THE radio frequency spectrum licensing process could see the entry of new investors in the lucrative telecommunications industry. These could be in the form of mobile virtual network operators (MVNO) and black companies buying interests in existing telecoms companies.

The Independent Communications Authority of SA (Icasa) has invited companies to apply for the most sought-after spectrum licences within the 700MHz, 800MHz and 2.6GHz bands. The spectrum will be used for the roll-out of mobile broadband network infrastructure. This will result in much faster internet speeds.

Icasa requires licence applicants to have a minimum of 30% black equity. It also wants companies that are allocated the spectrum to make it available to MVNOs, which in turn are required to be 51% black-owned. MVNOs piggyback on the existing network infrastructure of mobile operators to offer data and voice products.

There are five MVNOs — Mr Price Mobile, FNB Connect, me&you, SmartMobile, and Virgin Mobile SA, which is foreign-owned. The empowerment equity requirement may result in majority black-owned MVNOs entering the market.

The spectrum licences will be auctioned, with the starting bid set at R3bn. Companies will also have to pay a nonrefundable application fee of R3m.

Steve Bailey, CEO of MVN-X, which connects MVNOs with network operators, says Icasa’s decision has increased the interest in MVNOs. He says the empowerment equity requirement for MVNOs is a “good way to increase black ownership in the sector”.

He says the start-up cost for an MVNO is about R3m, making it “very accessible” to enter the mobile telecoms market.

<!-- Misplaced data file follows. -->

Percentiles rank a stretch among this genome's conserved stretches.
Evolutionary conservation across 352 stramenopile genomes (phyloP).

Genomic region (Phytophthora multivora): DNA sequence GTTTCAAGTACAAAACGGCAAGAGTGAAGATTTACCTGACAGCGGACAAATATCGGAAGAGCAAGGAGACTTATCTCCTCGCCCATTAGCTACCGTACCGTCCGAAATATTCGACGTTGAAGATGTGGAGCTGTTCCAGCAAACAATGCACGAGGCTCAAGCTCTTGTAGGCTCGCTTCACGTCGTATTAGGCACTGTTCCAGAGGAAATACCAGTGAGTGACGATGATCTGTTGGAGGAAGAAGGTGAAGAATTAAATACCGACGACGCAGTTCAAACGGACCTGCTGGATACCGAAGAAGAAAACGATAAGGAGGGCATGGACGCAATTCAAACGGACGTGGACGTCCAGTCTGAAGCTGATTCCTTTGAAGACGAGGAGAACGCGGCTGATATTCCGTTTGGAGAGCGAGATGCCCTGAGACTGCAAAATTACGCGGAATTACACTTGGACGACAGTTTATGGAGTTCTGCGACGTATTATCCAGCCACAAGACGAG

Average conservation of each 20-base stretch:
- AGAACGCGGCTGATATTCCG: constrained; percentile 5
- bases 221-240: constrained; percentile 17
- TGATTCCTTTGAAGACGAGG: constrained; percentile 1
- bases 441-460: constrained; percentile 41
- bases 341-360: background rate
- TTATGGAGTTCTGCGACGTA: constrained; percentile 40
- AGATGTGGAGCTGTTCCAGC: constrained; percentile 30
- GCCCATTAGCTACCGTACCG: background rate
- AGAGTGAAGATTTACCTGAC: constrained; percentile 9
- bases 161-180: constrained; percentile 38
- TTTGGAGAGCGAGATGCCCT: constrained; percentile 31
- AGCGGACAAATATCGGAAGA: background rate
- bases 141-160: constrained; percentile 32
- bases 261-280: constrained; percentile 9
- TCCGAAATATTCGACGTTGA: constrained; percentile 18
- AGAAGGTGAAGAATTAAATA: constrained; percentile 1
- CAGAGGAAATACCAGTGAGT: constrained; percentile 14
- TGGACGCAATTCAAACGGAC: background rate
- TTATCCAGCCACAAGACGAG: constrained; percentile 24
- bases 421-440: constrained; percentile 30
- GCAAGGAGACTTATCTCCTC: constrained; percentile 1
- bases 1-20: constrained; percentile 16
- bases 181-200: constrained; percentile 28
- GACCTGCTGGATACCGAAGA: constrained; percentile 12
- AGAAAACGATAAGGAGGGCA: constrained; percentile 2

“I expect investors will partner together in order to take advantage of the opportunity.”

However, he says it is vital that Icasa sets out the terms under which the operators must provide access to MVNOs to ensure fair pricing.

Bailey says MVN-X has already been approached by various parties in a bid to form a partnership.

Black Lite Consulting MD and black economic empowerment (BEE) veteran Ajay Lalu says telecoms companies should be considering improving their black equity ownership, not only from a spectrum point of view, but also from an ICT Charter perspective. “After all, this is a licence to operate issue,” he says.

He expects huge interest from potential black investors, given the strong growth that has been recorded by the companies in recent years on the back of the demand for data. Investors may also be able to raise funds, given the strong growth record.

In 2008, Vodacom SA sold a 6.25% interest to a consortium of black investors including the public, for R7.5bn. MTN’s Zakhele scheme, which owns 4% in MTN Group, was worth R8bn in 2010.

Mergence Investment Managers’ Peter Takaendesa does not expect funding to be a major constraint for potential new investors.

He says funding for these transactions is normally secured by dividends to be paid by the company completing an empowerment transaction.

Vodacom and MTN are continuing to pay attractive dividends, and their balance sheets are strong despite the near-term economic or industry trends. The companies also have a number of competitive advantages as market leaders in most of their major markets, Takaendesa says.

But valuation of unlisted companies, such as MTN SA, Cell C and Vodacom SA is always difficult and subjective, as there is no observable price-making. “This is one of the reasons we prefer empowerment transactions to be implemented at listed group level,” he says.